At Adelaide, December 7, 8, 9, 10, 11. West Indies won by 191 runs, extending their sequence of consecutive Test victories to eleven. The match marked the centenary of Test cricket at the Adelaide Oval and was watched by 22 captains who had led their countries in Tests there. Unfortunately, the cricket did not measure up to the occasion, the tempo always being slow and the over-rate seldom rising above thirteen an hour in often oppressive heat; this in spite of the presence of spinners in both teams, Harper replacing the injured Holding for West Indies.

West Indies' first innings followed a familiar pattern after Lloyd had opted to bat. When Greenidge's hook was caught on the boundary by Hogg soon after tea on the opening day, denying him his first Test century in Australia, the total was an unconvincing 172 for five. Australia's catching lapses had already cost them dearly, Greenidge having been dropped at 16 and 36, and Dujon now escaped, first ball, to Wessels at second slip of Lawson. Next morning, Holland at long-leg missed Lloyd's mistimed hook off Lawson. Lloyd, then 44, added another 34 and the partnership was worth 150 before Lawson dismissed both in a final spell of four for 27 from eight overs.

Australia responded strongly to 91 for one at the end of the second day, but the loss of Wessels, who was forced to retire hurt just before stumps after being struck on the forearm by Walsh, upset the order, and next day wickets fell steadily, including Hughes's first ball to Garner. Only when Wessels returned and found an able partner in Lawson was there sufficient purpose in the batting, the pair adding 87. Two away from his century, Wessels (sixteen 4s, 164 balls, 248 minutes) dragged Marshall's third delivery with the second new ball back into his stumps.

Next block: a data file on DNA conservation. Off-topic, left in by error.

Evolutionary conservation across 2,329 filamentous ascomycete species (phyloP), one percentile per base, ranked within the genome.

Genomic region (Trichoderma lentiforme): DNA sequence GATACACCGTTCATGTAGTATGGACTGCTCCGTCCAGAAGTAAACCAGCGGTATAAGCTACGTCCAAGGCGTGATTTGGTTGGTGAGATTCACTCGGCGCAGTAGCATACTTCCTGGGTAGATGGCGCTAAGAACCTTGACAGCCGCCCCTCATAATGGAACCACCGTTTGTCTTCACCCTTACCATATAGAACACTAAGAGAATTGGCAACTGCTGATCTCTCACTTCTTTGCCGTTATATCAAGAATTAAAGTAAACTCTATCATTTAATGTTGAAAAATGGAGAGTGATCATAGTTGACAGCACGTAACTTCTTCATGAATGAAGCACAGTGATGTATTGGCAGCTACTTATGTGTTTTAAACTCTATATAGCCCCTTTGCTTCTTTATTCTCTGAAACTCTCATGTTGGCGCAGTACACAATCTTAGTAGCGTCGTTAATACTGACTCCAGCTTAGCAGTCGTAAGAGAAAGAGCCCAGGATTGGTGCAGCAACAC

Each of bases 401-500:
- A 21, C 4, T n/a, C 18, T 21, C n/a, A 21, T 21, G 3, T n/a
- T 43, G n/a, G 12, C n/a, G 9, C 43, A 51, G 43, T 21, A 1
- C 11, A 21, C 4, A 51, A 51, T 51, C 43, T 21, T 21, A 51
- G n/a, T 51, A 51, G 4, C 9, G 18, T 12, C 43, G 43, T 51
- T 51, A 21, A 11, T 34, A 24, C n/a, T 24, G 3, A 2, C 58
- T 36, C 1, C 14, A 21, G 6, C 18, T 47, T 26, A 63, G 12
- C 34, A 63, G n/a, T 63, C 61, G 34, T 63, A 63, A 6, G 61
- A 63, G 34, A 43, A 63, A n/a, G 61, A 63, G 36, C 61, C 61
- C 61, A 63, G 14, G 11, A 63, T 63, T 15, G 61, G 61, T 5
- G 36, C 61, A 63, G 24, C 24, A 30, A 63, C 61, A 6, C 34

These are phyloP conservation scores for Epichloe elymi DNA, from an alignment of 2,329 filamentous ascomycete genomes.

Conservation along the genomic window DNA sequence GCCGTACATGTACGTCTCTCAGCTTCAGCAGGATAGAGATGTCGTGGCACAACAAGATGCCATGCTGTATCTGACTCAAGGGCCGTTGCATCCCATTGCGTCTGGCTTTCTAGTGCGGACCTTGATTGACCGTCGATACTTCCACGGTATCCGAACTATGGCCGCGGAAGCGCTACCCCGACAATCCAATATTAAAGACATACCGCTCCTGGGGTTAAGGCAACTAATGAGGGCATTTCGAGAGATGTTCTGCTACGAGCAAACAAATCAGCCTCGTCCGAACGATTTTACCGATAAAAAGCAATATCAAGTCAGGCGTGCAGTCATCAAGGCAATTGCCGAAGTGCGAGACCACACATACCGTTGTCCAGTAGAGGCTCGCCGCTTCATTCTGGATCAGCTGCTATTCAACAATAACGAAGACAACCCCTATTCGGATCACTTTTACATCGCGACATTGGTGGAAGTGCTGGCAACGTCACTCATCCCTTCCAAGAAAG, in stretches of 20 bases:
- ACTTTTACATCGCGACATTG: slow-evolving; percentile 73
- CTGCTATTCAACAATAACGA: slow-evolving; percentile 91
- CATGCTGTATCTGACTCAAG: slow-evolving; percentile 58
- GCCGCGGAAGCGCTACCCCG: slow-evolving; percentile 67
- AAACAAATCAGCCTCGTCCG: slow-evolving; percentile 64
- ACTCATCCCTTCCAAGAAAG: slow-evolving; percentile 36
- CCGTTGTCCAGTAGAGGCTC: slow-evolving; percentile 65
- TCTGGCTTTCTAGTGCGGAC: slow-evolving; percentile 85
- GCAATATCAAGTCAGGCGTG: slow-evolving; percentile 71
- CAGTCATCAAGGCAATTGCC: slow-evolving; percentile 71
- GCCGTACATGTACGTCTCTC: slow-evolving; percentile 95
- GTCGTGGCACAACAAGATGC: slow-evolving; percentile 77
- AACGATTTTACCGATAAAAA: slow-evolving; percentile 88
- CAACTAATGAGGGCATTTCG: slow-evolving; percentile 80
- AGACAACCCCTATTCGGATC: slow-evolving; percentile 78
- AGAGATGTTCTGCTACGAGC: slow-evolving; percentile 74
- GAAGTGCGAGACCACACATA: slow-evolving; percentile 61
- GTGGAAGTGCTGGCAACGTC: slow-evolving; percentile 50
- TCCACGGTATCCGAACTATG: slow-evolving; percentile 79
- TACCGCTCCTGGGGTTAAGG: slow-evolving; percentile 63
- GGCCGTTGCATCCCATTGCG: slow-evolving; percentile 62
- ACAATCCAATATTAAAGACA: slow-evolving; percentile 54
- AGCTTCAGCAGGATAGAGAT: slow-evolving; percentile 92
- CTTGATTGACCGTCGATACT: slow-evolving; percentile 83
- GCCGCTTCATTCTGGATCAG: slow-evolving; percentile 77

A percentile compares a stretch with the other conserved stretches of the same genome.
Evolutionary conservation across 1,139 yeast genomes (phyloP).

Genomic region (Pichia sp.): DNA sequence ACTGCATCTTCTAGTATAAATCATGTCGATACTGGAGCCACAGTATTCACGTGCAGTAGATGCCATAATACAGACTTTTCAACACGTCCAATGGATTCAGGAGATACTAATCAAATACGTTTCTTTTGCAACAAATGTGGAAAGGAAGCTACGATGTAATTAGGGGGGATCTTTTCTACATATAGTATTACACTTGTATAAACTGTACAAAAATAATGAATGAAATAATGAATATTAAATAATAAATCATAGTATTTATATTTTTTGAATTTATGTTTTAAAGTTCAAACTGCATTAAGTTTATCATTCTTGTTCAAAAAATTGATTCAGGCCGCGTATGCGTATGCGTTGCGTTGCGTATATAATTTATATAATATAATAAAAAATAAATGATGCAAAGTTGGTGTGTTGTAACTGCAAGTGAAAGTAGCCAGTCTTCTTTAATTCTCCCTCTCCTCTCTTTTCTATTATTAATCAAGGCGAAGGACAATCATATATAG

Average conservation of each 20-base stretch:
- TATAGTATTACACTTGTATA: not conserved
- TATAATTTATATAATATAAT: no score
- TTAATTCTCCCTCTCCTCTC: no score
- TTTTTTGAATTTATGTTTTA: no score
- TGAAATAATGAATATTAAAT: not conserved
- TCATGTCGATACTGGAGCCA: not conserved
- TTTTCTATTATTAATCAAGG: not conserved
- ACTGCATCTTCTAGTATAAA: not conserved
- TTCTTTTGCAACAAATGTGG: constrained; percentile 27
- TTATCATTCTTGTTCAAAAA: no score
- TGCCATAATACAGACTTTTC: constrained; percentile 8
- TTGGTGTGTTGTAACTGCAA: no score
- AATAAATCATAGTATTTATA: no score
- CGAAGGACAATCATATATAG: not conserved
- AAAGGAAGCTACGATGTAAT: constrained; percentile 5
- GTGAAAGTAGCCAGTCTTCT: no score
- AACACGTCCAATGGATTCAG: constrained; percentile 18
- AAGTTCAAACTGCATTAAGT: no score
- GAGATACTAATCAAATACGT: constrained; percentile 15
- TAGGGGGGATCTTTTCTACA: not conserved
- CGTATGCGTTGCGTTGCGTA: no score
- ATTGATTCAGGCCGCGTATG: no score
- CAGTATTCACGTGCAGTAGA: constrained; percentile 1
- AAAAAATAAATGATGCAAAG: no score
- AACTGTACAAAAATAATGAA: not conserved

Ahead by 72, West Indies lost three second-innings wickets for 45 before Gomes, in successive partnerships with Haynes, Richards and Dujon, placed them in a winning position. Gomes's ninth Test century, and sixth against Australia, was filled with fluent strokes and included ten 4s.

Australia's theoretical target was 365 on the last day, but the limit of their expectations was to hold out for a draw. They fell well short of even that objective, bowled out five minutes before tea. Wessels, who passed his 1,000 runs in Tests, was the only batsman to last for any significant time, batting two and a half hours with fourteen 4s before becoming one of off-spinner Harper's four wickets to a ball that turned and lifted.